# is there any theory or observational evidence that our universe is electrically neutral or not?

It seems our universe is neutral in large scale.

There is CP violationwiki problem about matter and dark matter.
Similarly is there any theory about whether our universe is electrically neutral?

Cosmic rays are not neutral. However the atomic nucleus and electrons are just separated. There should be no charge excess in total.

What is the largest scale that is severely non-neutral?

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OK. I find a paper. arxiv.org/abs/1201.6585 This can partly answer my question. – questionhang Jul 15 '14 at 11:30
@RoryAlsop A similar question already exists on Physics: physics.stackexchange.com/questions/83486/… – Kyle Kanos Jul 18 '14 at 13:44
Note that the paper by Düren (the one you quoted in your comment) has not appeared in any peer-reviewed journal. That is a serious indication that it didn't make it through the review process for some good reasons, e.g. it violates known observational constraints. – Walter Sep 5 '14 at 9:30
Do you mean areas of large and stable static charges? Because otherwise anywhere there is a magnetic field there is some imbalance which is generating the current and hence the field - there is good evidence of magnetic fields at galactic scale. But I guess that is not what you mean. – adrianmcmenamin Nov 16 '14 at 14:35
You mean it could be un-neutral in galactic scale? We do not care about time-scale here. Suppose there is an isolated galaxy which loses many of its electrons and can not get the electrons back for some kind of reason. – questionhang Nov 16 '14 at 18:39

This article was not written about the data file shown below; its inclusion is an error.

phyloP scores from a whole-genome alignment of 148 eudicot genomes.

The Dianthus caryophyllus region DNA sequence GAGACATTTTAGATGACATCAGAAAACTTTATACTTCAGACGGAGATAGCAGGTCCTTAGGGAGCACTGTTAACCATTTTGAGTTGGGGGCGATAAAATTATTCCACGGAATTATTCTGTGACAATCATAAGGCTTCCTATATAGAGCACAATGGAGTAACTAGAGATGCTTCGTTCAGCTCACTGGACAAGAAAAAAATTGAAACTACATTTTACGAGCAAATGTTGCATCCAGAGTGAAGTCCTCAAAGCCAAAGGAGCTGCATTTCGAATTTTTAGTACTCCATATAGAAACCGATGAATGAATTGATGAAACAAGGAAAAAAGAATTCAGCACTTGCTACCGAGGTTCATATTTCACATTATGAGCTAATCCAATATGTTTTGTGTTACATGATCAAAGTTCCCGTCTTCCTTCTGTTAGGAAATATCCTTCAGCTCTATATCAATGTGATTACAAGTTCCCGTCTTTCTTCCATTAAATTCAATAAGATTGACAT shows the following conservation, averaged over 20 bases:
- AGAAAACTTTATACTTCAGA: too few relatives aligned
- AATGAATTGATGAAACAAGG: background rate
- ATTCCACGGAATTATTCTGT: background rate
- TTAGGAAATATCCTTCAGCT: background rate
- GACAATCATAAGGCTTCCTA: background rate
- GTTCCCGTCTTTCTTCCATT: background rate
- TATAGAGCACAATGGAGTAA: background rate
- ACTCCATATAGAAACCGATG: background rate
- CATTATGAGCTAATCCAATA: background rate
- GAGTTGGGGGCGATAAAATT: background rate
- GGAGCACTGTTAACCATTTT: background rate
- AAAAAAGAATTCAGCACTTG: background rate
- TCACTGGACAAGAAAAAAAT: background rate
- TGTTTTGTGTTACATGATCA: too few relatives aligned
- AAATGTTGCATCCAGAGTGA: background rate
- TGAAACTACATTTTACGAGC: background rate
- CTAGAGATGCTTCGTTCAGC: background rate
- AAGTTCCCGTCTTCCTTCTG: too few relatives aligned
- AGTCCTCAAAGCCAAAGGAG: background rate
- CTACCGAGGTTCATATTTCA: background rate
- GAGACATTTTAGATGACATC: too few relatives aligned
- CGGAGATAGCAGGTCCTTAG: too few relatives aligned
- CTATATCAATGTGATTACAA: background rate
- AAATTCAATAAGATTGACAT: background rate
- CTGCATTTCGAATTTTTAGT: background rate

## 1 Answer

By observation, gravity dominates the universe on large scales. If there were a significant disparity in positive and negative charges then we would expect electromagnetism—which is approximately $10^{39}$ times more powerful than gravity—to dominate. So by this observation we can conclude that the universe is approximiately electrically neutral. Exactly why this should be so is not well-understood, and ultimately ties into the matter-antimatter problem, aka the baryon asymmetry.

Protons and electrons are produced through distinct processes. That we have many protons is not particularly remarkable, as this would come about by conservation of baryon numbers as other particles decayed. Why we have any electrons at all is a fair bit more mysterious.

In the early universe, we understand the energy was well above the electron-positron pair production threshold, and so the early universe had large amounts of both electrons and positrons. When the universe cooled below this threshold, the production would have stopped and we would expect the electrons and positrons to then collide and annihilate each other, leaving essentially none of either. But we obviously see large amounts of electrons: approximately as many electrons as protons by the aforementioned observational evidence. And we also do not see large amounts of antimatter—positrons in particular. If there were large amounts of positrons out there, we would expect to see tell-tale signatures in space as they annihilate with regular matter (or in any weak force interactions, such as would be evident in supernovae), and we have no such observations.

So somehow the early universe must have produced significantly more electrons than positrons. In other words, we have strong observational evidence that there must be an asymmetry in physics between matter and antimatter production. There are ways to work this into the theory, but the Standard Model by default does not support it, and experts have not really settled on any one particular modification.

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